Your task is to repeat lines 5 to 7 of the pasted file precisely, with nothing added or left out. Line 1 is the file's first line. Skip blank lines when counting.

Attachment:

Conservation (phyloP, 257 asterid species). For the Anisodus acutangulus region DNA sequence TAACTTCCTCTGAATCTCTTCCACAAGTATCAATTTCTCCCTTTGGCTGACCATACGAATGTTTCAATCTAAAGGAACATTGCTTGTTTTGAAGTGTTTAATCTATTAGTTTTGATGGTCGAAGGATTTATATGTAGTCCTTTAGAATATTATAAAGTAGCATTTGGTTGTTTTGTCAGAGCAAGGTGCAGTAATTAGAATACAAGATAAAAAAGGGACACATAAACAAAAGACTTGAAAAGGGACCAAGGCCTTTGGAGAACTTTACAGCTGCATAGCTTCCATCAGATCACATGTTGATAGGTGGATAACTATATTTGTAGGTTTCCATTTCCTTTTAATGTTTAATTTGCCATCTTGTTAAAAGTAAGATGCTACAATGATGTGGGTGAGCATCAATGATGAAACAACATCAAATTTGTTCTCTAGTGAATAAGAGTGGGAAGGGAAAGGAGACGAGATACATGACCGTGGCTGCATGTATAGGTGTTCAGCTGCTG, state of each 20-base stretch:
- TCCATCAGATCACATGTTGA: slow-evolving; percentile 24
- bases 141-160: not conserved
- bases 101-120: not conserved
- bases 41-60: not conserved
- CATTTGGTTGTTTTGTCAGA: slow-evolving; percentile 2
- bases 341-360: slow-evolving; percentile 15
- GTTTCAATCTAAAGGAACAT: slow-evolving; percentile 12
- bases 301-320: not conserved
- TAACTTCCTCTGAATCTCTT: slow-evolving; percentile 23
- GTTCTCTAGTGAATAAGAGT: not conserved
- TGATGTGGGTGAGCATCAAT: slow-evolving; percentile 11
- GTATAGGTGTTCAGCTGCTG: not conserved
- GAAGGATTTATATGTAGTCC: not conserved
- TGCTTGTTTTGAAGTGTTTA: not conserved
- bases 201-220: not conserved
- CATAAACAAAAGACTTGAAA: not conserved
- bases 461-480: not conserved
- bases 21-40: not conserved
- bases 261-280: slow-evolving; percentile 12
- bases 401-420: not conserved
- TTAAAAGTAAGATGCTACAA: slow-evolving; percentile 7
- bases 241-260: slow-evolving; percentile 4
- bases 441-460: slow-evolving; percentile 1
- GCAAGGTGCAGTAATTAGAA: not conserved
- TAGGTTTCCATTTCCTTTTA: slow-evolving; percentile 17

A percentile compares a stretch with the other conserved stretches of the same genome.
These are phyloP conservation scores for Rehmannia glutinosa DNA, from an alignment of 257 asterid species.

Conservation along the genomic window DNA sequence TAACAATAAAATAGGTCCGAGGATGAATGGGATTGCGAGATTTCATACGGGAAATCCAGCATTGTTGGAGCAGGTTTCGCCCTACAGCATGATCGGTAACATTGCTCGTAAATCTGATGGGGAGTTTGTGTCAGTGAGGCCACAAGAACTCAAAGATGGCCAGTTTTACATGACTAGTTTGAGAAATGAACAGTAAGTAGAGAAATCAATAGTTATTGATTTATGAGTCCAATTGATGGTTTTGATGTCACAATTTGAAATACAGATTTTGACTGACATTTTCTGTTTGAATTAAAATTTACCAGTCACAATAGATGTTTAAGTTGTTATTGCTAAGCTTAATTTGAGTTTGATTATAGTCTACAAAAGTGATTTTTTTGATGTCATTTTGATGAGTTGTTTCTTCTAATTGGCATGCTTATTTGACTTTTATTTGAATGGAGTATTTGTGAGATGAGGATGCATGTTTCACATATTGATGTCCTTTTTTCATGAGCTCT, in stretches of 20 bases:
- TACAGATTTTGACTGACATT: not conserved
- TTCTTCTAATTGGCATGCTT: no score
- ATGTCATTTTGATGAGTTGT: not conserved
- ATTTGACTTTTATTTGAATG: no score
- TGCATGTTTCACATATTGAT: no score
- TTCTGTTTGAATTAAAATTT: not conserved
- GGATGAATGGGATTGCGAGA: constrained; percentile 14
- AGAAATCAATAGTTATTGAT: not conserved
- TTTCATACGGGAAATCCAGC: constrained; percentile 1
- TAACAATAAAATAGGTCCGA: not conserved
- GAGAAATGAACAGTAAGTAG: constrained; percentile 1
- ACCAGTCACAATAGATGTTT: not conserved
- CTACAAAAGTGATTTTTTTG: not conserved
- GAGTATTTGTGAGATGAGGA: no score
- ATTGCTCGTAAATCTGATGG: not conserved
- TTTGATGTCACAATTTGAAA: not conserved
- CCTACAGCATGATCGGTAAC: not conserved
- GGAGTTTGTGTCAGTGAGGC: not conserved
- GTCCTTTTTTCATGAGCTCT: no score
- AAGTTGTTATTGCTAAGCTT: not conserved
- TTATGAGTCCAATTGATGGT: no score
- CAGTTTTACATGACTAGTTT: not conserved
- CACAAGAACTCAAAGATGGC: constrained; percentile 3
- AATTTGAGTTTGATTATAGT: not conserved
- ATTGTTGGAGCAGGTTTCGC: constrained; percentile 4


- bases 41-60: not conserved
- CATTTGGTTGTTTTGTCAGA: slow-evolving; percentile 2
- bases 341-360: slow-evolving; percentile 15